Mother of three, Rachel Hambleton speaks out against this new social media game-craze.
You might be thinking that Mrs. Hambelton is overreacting, like any concerned parent would, but when you start reading recent stories of online bullying that end in suicide, such as the tragic case of Megan Evans, then she has every right to be concerned.
She discovered the game through her 12-year old daughter Betsy who told her about the new game that’s going around on Snapchat. According to her, the game involves users picking an individual and then coming up with the most personal insults in regards to their “appearance, weight or personality”.
Rachel, who is also a blogger under the name Part-Time Working Mummy, took to her Facebook page to bring to light this sick and cruel game.
In her post she wrote that daughter was “left you upset and confused” when she showed her the ‘game’. Rachel herself had “not been able to stop thinking about it all day”.
In her long Facebook post, she stressed that:
“Too many children have committed suicide over the world due to bullying. Too many children have chosen to put ropes round their necks or swallowed too many pills because they feel the only way out is to kill themselves than continue to cope with the sheer devastation that bullying brings into their worlds”
However she was quick to praise her daughter for not following the disturbing trend, for going against the grain and taking a stand against online and social media bullying. Betsy took to Snapchat to call out those taking part and refused to participate.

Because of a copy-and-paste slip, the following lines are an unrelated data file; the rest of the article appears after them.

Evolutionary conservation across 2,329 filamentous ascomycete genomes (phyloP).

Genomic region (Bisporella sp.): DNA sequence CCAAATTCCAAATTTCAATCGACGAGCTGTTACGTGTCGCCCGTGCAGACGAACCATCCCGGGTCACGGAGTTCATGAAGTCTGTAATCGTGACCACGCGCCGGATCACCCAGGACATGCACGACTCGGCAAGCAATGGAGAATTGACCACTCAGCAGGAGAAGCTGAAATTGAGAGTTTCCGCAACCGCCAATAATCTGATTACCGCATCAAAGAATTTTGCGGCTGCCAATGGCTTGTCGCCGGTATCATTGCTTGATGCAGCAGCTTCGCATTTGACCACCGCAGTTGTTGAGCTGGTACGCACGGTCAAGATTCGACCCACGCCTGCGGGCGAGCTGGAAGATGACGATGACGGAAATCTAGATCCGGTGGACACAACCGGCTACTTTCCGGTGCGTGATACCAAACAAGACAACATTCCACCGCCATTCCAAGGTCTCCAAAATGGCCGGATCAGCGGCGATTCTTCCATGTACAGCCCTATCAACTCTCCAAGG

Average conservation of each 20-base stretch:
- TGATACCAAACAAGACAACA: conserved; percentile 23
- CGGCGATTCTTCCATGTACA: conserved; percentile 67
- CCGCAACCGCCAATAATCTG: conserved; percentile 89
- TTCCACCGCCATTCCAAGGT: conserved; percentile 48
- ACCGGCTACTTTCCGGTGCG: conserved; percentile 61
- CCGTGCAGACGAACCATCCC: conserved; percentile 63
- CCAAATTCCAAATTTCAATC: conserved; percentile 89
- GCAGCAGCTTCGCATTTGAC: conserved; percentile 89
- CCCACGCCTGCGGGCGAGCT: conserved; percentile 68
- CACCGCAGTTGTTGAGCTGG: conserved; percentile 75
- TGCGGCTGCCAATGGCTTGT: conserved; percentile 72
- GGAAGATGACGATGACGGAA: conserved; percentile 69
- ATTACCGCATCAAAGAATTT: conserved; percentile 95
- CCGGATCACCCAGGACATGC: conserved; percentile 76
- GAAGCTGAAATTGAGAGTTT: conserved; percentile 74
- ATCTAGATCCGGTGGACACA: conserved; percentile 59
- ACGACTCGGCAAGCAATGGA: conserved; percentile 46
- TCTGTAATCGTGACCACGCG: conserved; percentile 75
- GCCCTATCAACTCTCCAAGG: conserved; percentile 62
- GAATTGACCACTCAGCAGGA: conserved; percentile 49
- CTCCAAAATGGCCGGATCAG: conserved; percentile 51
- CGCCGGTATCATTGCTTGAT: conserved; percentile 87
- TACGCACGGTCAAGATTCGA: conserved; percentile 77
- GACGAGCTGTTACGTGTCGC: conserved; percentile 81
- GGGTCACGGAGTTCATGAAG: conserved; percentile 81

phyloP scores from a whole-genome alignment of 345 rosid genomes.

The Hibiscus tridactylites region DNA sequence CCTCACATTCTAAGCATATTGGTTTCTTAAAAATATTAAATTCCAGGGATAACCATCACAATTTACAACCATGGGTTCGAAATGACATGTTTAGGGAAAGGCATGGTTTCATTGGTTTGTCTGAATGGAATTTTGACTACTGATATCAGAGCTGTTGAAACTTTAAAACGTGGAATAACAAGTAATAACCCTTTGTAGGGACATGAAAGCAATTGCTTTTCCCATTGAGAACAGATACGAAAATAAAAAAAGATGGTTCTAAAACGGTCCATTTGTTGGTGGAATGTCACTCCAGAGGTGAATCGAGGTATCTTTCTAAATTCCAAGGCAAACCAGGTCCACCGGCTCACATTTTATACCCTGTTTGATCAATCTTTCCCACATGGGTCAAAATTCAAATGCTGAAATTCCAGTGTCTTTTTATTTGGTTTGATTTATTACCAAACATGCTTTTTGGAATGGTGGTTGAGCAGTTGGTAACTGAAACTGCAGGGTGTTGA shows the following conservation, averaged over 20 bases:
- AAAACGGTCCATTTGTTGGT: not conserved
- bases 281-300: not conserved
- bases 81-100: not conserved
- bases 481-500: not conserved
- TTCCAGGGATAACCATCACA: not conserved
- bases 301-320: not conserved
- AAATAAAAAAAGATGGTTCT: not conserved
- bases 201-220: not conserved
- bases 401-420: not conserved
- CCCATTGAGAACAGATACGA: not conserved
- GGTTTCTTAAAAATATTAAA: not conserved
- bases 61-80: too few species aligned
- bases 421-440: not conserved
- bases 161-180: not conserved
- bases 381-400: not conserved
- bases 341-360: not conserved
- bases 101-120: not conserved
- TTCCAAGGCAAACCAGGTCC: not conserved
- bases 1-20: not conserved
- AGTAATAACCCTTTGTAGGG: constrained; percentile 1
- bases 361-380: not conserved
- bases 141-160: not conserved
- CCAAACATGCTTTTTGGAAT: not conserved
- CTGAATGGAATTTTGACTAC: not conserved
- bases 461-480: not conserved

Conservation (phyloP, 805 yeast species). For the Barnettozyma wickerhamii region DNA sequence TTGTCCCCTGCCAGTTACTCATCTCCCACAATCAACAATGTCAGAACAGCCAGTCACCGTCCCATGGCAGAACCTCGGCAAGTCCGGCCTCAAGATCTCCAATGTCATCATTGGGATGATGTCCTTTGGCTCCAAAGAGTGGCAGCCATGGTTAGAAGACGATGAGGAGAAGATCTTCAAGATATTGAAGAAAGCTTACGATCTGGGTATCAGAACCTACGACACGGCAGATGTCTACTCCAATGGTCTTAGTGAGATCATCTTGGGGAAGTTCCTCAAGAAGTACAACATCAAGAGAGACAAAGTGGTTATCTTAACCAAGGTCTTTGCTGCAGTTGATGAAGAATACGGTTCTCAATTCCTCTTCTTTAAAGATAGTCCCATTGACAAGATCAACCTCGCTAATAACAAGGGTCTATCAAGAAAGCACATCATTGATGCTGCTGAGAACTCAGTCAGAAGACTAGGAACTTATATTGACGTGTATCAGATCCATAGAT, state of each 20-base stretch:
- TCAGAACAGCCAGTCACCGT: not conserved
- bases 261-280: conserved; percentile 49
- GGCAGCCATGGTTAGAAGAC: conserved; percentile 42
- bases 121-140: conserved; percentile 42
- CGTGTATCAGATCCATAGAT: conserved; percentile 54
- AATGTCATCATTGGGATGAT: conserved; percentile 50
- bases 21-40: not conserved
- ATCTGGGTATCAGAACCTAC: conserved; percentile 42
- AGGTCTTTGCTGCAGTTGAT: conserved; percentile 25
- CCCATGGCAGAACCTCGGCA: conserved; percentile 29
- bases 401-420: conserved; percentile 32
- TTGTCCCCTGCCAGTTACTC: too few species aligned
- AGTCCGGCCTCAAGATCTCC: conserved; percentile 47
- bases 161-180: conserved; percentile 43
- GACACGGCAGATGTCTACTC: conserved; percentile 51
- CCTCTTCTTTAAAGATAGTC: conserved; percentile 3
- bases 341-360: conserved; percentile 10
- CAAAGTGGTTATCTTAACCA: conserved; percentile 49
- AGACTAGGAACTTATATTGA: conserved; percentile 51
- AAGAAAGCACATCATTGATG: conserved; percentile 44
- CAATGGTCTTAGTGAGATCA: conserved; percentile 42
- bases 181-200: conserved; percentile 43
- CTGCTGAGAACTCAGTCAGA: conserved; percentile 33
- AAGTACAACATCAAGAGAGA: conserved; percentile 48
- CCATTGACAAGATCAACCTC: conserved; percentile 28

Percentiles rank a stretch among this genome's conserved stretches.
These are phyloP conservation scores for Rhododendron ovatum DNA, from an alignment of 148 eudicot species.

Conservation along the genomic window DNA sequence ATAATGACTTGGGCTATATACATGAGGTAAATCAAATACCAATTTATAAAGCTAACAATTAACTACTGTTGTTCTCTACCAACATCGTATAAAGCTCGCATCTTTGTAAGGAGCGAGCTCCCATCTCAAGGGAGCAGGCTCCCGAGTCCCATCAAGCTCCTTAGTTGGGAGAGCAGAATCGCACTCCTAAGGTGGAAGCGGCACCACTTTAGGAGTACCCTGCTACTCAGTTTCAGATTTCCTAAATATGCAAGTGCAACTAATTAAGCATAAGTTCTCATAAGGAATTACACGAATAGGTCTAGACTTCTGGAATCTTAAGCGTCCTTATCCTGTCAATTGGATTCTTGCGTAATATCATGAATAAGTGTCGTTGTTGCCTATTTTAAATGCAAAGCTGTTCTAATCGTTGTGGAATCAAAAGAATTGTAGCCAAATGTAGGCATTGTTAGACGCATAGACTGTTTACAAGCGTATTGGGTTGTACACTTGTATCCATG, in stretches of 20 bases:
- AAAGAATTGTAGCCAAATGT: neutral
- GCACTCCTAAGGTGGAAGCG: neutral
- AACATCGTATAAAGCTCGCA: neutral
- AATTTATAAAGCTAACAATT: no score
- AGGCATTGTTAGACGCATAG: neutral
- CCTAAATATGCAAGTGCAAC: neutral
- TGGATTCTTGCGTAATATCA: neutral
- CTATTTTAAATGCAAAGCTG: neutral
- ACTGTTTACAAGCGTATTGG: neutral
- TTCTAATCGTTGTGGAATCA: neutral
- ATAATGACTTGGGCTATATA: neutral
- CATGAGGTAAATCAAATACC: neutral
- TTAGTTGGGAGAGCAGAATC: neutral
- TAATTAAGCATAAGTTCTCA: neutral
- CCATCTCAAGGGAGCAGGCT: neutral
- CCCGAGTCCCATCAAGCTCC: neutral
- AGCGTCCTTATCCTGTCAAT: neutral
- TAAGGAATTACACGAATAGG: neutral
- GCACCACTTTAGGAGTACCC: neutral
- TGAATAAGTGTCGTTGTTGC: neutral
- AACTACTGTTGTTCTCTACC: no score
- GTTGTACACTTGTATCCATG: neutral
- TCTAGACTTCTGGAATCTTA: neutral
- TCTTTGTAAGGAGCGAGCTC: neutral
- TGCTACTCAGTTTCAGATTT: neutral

Rachel, who also has two steps sons, commended her daughter’s bravery saying:
I am so proud of you, you have the same fight I was born with. It’s a fight that sits inside you, a fight that you can feel that makes you want to protect others, to care & to look out for those who need it… I see that fight in you, it’s as fierce as fire and I’m left astounded that you’ve found it early enough to make a difference to people’s lives right now,
You could be cynical about this and say that the victims who are getting bullied should grow a backbone, but with distributing online games such as Blue Whale, which has been linked to 130 youths suicides already, subjects like this need to be addressed and tackled head on.
According to Alarms.org; more than half of young people they surveyed say that they never confide in their parents when cyber bullying happens to them.